learnings from bears

i was in the grocery store the other day and noticed the usual selection of bear-shaped honey jars and it got me wondering: if bear-shaped honey jars sell that much better than regular-shaped jars, why don't we also see lion-shaped meat?

based on my local grocery store selection, EVERYONE must want the bear-shaped jars. according to national sales figures, however, only 15% of honey is sold in bear-shaped packaging. a closer inspection of some of these bears suggests what may be holding them back from greater success.

i don't know about the bears you know, but the ones i know don't have rectangular bodies. this looks like a source for the Filet-O-Bear at mcdonald's. you'll also note it doesn't contain honey, it contains honey-flavored syrup. apparently, anything with honey is eligible for the bear-shaped packaging treatment.

this bear has a decent profile, but what's with the head? are those glasses he's wearing? and what's with the serious expression? you're just pouring honey, bear. lighten up.

if this is some sort of tie-in with the disabled, i like it. if not, i have a problem with the semi-formed hands and feet. (c'mon, you were thinking it...)

ok, we've gone from semi-formed feet to fully formed feet. the problem is, the fully formed feet look like webbed mermaid flipper-feet. poor bear's gonna have a hard time surviving in the woods with those things.

finally, we're back to bear feet. unfortunately, this bear carries the burden of a monsterous label around its neck. on a potentially related note, he looks frightened. but in spite of this awful burden, note the bear's chin is still up, his shoulders back, not even a hint of a slump. this isn't just a honey jar. it's a profile in courage.

this one takes a while to get, in large part because the poor bear's face is absent any notable facial features. it's almost like the manufacturer said, "make it round - as long as it has honey inside, people will get that it's a bear." the other thing throwing it off is the fact that the bear is being forced to carry a bowl of honey over its head. a bear CARRYING honey. oh, the rich, rich irony.

here's a better version of the Manual Labor Bear. not only does the bowl clearly read "honey", the bear has facial expressions and... what's that we see? the bear is actually smiling?!? is it realistic to expect a bear to be smiling in spite of being used as slave labor? maybe not. but for such good packaging, i'm willing to loosen my firm grasp on common sense.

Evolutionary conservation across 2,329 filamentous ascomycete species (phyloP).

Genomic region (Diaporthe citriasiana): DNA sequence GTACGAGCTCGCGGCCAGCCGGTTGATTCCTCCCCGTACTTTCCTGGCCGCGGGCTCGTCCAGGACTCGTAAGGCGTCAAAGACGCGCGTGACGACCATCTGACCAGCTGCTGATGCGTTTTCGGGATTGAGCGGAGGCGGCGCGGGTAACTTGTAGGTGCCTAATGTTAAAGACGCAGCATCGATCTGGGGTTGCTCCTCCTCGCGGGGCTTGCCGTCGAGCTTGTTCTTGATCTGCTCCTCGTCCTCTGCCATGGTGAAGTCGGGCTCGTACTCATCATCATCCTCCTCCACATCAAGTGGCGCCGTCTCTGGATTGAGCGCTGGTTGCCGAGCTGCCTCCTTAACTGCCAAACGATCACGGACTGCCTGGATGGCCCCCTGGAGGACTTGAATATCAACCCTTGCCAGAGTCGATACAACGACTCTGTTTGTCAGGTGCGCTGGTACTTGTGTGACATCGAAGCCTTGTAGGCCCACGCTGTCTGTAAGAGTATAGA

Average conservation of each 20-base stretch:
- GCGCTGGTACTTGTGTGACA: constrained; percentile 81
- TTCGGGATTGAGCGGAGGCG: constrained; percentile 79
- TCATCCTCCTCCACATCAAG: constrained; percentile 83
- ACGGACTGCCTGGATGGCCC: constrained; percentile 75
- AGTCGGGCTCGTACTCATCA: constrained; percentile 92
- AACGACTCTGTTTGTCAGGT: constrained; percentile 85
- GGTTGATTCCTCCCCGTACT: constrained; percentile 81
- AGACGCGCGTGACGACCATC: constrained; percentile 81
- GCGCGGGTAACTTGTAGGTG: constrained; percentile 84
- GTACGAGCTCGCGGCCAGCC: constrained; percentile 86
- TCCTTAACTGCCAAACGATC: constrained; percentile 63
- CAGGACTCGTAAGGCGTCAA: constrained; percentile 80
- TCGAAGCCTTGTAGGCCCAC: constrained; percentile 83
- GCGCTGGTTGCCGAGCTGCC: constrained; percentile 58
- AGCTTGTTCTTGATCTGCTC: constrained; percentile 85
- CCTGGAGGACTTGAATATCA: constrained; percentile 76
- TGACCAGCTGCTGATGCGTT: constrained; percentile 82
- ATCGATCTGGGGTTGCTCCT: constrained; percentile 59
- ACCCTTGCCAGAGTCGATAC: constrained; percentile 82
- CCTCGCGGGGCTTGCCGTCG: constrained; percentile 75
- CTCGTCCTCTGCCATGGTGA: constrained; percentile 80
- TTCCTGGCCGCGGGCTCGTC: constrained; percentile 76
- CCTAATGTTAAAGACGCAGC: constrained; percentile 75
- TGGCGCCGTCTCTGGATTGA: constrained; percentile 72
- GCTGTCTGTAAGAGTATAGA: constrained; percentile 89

whereas Manual Labor Bear wore a wide grin, you can't help but think this bear is just going through the motions of smiling. c'mon now, it looks forced. and no one wants to share their breakfast table with a mister grumpy!

the form on this bear is good - note the long torso in particular. but what's with the hat? he looks like a poindexter. and black and yellow? nothing on the label is black and yellow. why, package designer, why?

this bear also carries the dorkiness of the beanie hat, but at least the green picks up his label and, dare i say, his eyes as well.

a quick glance at this and you might think, "that bear has a nice sense of style." but look at the lighting behind the bottle. it's making the product appear much lighter than it actually does. photography trickery, that's what this is.

now there's an impressive hat shape. does the expression on his face look a little vacant? yes, yes it does. he looks like the farah fawcett of bear packaging. but with that dapper hat, we'll forgive him.

see, this is a real shame. the bear actually has a fur-like texture, as well as that nice hat, so he SHOULD be viewed favorably. but this bear went and brought his kid to the photoshoot in a desperate attempt to emotionally manipulate us. well it won't work. two bear claws down, i say.

i don't like where this trend is headed. will anyone need to purchase four different bear-shaped honey jars at once? of course not. so what we have here is a completely fabricated scene. it's like those old lego commercials (not the funny new ones) where they show the legos in an environment that's impossible to duplicate at home. pure marketing drivel.